Ironically, since Emma and James Archer were still legally married at the time of her death, he was entitled to part of the settlement. I have no clue what happened to the money, only that Archer didn't spend a dime on a tombstone for Emma and Dovie.

At age 20, Robyn was enumerated twice in the 1910 census. First as a servant ("cook and housework") in the home of a stone mason in Jefferson Co OK, and a month later as a "boarder" in a different household. I'm guessing he received his part of the settlement between visits from the enumerator.

On 31 Dec 1917, Robyn married the former Leila Fern LOCKWOOD of Edgerton, Rock Co, Wisconsin. By June of 1918, he was in Springfield City, Ohio, possibly where he trained to become a steamfitter. His WW1 Draft Registration card of that date and place states his dependents were a wife and mother-in-law.

Leila then divorced him, but by 24 January 1920, they were again living together in Tulsa OK. In September 1920, they remarried in Jackson Co, Missouri. As the photo below shows, they stayed together at least 19 more years before she divorced him again!


"Robyn & Leila & our old car, May 1939".

Leila returned to Wisconsin, where she died in 1965. Robyn went the other direction, to Lubbock TX, where he remarried to a woman named Ruby, and died there in 1966.


pinkpackrat said...

Real life is so much more interesting than fiction and in hearing all about Robyn's life I can't help but wonder about poor Dovie :-)

JamaGenie said...

Poor Dovie, indeed. I assumed for years that she'd grown up and married, and it was while looking for a husband and children that I came across newspaper accounts of the accident and the wrongful death suit that followed.

You probably won't be surprised that my grandmother never mentioned either. Only one of many family secrets I've unearthed in 25+ years of digging.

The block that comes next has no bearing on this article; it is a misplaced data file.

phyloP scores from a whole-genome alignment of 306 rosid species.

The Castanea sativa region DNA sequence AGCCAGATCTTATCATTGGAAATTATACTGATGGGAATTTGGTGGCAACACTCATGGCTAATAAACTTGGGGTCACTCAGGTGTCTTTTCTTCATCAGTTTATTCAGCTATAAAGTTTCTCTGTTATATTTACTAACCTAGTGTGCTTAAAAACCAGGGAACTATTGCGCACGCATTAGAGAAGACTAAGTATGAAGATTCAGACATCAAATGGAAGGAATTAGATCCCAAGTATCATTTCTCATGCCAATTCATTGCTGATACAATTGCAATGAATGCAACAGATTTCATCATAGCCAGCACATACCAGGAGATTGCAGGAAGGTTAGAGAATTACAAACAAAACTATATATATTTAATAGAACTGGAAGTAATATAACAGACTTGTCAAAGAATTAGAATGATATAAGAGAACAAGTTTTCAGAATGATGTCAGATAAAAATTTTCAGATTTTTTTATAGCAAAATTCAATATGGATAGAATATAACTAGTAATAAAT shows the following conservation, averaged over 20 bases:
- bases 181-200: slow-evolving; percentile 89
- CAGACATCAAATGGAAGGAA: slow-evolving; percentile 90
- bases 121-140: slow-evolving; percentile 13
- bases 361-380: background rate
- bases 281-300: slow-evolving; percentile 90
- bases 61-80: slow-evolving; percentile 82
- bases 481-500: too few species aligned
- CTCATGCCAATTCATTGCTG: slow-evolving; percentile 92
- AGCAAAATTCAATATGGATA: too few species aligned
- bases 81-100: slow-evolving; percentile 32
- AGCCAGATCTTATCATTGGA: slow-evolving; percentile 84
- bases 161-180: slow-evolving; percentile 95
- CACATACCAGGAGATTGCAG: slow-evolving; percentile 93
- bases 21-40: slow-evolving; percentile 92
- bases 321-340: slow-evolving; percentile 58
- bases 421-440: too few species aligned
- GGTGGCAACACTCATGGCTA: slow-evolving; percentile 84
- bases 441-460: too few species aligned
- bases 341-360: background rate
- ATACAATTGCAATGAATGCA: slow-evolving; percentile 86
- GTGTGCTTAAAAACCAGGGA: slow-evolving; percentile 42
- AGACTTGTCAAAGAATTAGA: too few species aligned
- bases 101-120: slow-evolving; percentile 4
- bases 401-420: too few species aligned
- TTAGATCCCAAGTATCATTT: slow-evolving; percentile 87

Leila Lockwood Cupp was the daughter of a merchant. Her only sister Edith never married, but became a nurse instead, and her home became a hospital in their hometown.

opa said...

Wow what a great read. It must be fulfilling for you to delve back in time. They sure did things tough.
It would be interesting to find out just when a woman was allowed to divorce their husband. I thought it was a relatively new concept.

JamaGenie said...

Hey, opa! Remember, Oklahoma was a territory and not yet a state, and therefore not subject to the same laws. But women have been divorcing husbands "forever". Most women simply didn't because they had no means of supporting themselves alone. Emma's circumstances must've changed if she had begun divorce proceedings. We'll never know.

LondonGirl said...

What a fascinating story! Marrying and divorcing the same woman twice, there must be a lot there. Are there divorce petitions available to find out the reasons each time?

JamaGenie said...

I only recently found Leila's maiden name and her family. That's how I found out about the multiple divorces. Not having kids by choice or circumstances might've had something to with it.

A Sea Rogue said...

What a absolutely beautiful Main Street/Americana story, but like all such stories a sad element as well.